In a year of golden jubilee, the Air National Guard I.G. Brown Training and Education Center’s staff offered an extensive list of accomplishments for consideration in its 2018 year in review.
Instructors, campus operations, and continuing education Airmen boasted a busy time, and at one point, mid-summer, TEC marked five decades as a center of learning.
Airmen kicked off anniversary celebrations six month’s out, with a succession of video shout-outs, historical photographs, social media, and history features. Past and current staff and instructors, as well as alumni, gathered inside the activities building on July 20, where the first commander, retired Col. Edmund Morrisey, and current Commander, Col. Kerry Lovely, bookended more than 140 past and present staff in attendance. Many more watched the event live online, through a Warrior Network television broadcast.
With the celebration deemed a success, campus operations Airmen redirected their efforts to set up and host one of their most extensive training workshops, when 439 force support squadron Airmen arrived in August from all 54 states and territories. Senior leaders and career field managers lauded those efforts as well as TEC’s amenities. Attendees filled the Wilson Hall gymnasium for the big briefings and walked to the McKinley Hall classrooms for their small breakouts. They came just as the athletic field reopened with artificial turf. Air Guard human resource advisers, first sergeants, and Air Force digital publishing managers held smaller workshops, among others.
The Support Group reopened Vitzthum Hall, also known as Building 406, in February, after a $5.1 million, one-year remodel. The renewed dormitory’s bed space helped billeting staff service 11,652 campus guests by the close of the fiscal year. The installation of an elevator improved the campus’s capabilities in billeting disabled guests, among the new walls, carpet, lights, and furniture.
Cyber Operations managers submitted that their major undertaking was the Air Guard’s Windows 10 software conversion. They updated the campus’s 100-plus computer workstations with new operating systems. Cyber managers also looked closely at the campus’s Wi-Fi. They worked with contractors during the summer to make significant improvements to network connectivity and dependability.
By December, support group and base civil engineer managers watched contractors bulldoze asphalt in the student parking lot to make way for a 2,400 square foot billeting office, which they said will increase dormitory and laundry space as well as improve operations for students, guests, and staff.
The Professional Continuing Education Division’s production team produced a series of entertaining and informational videos for students’ and guests’ orientation. They published them on social media and on the public website. They included information on base amenities, billeting, student uniforms, fitness facilities, and the Warrior Network.
The Air National Guard Cares outreach team assigned here produced seven highly-polished videos, which focused on drug testing, suicide prevention, and other resiliency and health topics. They launched new web and social media pages, and they designed colorful Airman-readiness banners and marketing graphics for the 91 wings and geographically separated units.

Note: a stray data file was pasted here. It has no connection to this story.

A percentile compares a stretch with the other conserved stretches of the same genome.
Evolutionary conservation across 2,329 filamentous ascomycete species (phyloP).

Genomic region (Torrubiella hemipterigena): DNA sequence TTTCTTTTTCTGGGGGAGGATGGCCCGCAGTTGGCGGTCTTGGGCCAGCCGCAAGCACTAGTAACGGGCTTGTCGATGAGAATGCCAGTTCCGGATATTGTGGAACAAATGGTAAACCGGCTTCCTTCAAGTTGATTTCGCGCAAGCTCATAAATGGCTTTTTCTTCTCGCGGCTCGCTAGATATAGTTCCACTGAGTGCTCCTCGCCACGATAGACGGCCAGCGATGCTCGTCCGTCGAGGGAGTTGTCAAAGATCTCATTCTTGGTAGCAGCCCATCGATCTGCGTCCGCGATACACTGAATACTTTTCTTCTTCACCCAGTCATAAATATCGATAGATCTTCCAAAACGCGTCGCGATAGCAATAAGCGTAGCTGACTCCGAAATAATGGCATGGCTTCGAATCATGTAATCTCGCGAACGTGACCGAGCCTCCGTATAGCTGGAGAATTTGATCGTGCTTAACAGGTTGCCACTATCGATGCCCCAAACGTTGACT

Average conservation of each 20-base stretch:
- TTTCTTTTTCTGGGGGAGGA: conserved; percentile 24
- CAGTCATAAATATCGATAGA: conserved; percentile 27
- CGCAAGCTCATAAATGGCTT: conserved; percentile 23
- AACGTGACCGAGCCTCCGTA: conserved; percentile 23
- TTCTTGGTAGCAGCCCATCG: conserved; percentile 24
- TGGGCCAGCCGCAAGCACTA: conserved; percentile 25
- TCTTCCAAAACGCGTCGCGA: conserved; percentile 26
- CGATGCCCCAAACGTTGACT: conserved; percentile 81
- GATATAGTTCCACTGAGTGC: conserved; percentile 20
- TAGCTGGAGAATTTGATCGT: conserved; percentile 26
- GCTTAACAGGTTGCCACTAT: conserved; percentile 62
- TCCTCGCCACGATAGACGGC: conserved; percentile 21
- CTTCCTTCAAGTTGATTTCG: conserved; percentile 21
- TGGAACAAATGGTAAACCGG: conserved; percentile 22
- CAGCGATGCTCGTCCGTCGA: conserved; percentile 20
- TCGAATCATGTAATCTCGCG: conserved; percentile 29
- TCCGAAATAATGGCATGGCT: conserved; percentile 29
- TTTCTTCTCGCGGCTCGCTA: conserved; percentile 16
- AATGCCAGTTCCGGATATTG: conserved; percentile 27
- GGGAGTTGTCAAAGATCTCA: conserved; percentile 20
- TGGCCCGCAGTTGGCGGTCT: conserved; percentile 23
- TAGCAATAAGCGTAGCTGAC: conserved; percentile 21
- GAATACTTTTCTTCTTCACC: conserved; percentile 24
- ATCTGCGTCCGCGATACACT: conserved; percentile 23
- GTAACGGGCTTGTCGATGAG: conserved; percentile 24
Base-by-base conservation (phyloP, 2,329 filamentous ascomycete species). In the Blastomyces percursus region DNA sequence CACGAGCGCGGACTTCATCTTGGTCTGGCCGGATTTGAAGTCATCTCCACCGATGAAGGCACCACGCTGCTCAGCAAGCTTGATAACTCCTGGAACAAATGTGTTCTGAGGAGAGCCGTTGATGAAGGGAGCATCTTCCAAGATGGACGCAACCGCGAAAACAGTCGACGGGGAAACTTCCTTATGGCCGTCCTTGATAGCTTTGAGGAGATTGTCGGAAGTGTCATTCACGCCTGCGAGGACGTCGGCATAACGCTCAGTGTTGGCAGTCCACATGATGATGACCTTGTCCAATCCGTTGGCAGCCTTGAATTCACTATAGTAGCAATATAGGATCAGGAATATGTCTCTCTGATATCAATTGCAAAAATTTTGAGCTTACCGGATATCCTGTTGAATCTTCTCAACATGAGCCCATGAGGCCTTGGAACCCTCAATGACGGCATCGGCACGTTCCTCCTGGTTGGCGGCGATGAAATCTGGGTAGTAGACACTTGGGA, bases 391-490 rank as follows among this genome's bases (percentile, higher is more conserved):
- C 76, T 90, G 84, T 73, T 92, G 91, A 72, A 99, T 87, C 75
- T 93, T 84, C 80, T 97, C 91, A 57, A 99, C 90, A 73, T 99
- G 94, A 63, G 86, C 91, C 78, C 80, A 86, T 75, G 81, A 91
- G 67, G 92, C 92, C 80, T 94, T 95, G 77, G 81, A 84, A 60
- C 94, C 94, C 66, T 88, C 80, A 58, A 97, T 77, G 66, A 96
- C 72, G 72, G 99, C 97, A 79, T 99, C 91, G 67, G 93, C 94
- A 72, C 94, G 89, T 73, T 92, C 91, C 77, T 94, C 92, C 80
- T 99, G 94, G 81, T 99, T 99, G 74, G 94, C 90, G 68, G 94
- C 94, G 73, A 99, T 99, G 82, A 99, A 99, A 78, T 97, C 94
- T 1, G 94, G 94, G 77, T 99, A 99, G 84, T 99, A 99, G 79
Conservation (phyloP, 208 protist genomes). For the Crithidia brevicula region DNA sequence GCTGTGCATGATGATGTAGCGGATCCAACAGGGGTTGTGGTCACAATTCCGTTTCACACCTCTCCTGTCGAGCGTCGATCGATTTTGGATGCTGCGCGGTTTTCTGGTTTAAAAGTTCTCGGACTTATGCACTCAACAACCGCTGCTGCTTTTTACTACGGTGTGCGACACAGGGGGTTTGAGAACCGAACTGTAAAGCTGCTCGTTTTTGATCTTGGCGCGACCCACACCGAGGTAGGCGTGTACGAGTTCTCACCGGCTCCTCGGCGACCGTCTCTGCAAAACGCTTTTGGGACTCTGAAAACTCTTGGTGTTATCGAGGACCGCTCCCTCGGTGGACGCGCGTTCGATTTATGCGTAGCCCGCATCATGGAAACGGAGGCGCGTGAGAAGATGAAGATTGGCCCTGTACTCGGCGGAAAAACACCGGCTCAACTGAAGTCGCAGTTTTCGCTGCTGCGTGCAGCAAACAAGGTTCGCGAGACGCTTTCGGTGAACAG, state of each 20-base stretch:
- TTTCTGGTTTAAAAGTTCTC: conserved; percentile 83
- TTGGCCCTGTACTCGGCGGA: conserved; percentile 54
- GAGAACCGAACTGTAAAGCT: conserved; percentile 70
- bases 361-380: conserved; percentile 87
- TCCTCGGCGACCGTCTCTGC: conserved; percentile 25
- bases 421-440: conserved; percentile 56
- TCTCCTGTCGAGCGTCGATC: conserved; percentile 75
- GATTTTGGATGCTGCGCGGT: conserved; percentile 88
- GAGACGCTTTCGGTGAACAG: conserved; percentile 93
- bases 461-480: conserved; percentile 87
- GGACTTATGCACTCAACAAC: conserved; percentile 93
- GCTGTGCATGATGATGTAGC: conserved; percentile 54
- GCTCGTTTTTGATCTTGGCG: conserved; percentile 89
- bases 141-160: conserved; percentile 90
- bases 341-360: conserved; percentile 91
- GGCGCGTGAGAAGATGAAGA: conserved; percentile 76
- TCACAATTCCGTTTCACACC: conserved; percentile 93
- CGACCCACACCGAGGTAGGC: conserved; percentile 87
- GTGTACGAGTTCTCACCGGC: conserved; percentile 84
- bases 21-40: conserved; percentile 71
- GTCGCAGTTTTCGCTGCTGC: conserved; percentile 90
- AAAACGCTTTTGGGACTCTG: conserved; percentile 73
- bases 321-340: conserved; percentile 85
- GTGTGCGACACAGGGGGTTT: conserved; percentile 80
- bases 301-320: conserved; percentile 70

Live-streamed graduations, senior leaders’ Air Guard-wide, televised town hall meetings, as well as students’ and guests’ video shout-outs, kept the broadcasters and engineers further active and innovative. They live-streamed graduations on TEC’s Facebook account, which were watched by hundreds of family members and friends.
Live workstation broadcasts were another innovative capability offered by the TEC-TV Warrior Network, which units gradually linked to and watched in their offices as a useful and cost-effective alternative to attending workshops and events.
Above and beyond the television studios, Airmen and engineers took expertise and broadcast technology on the road, to support the 300-plus Senior Leadership Conference in Wisconsin, the 400-plus Enlisted Leadership Symposium in West Virginia, and the 200-plus National Guard Bureau Diversity Workshop in Arkansas. Late in the year, they staffed an information booth on broadcast technology for the Federal Government Distant Learning Association at the national Video Expo in Washington, D.C.
Continuing education instructors and curriculum developers implemented a professional development program. Those 17 hours of the newly designed curriculum included time management, writing, public speaking, and leadership, among other subjects. About 2,400 total force students filled their new classrooms in McKinley Hall. An additional 84 Airmen graduated from the Instructor Certification Program. Computer-based training developers estimated that 25,000 more service members had completed a TEC-developed and -maintained distributive learning curriculum online. The EPR bullet-writing course remained a popular offering in classrooms as well as in on-demand videos at TEC’s public website.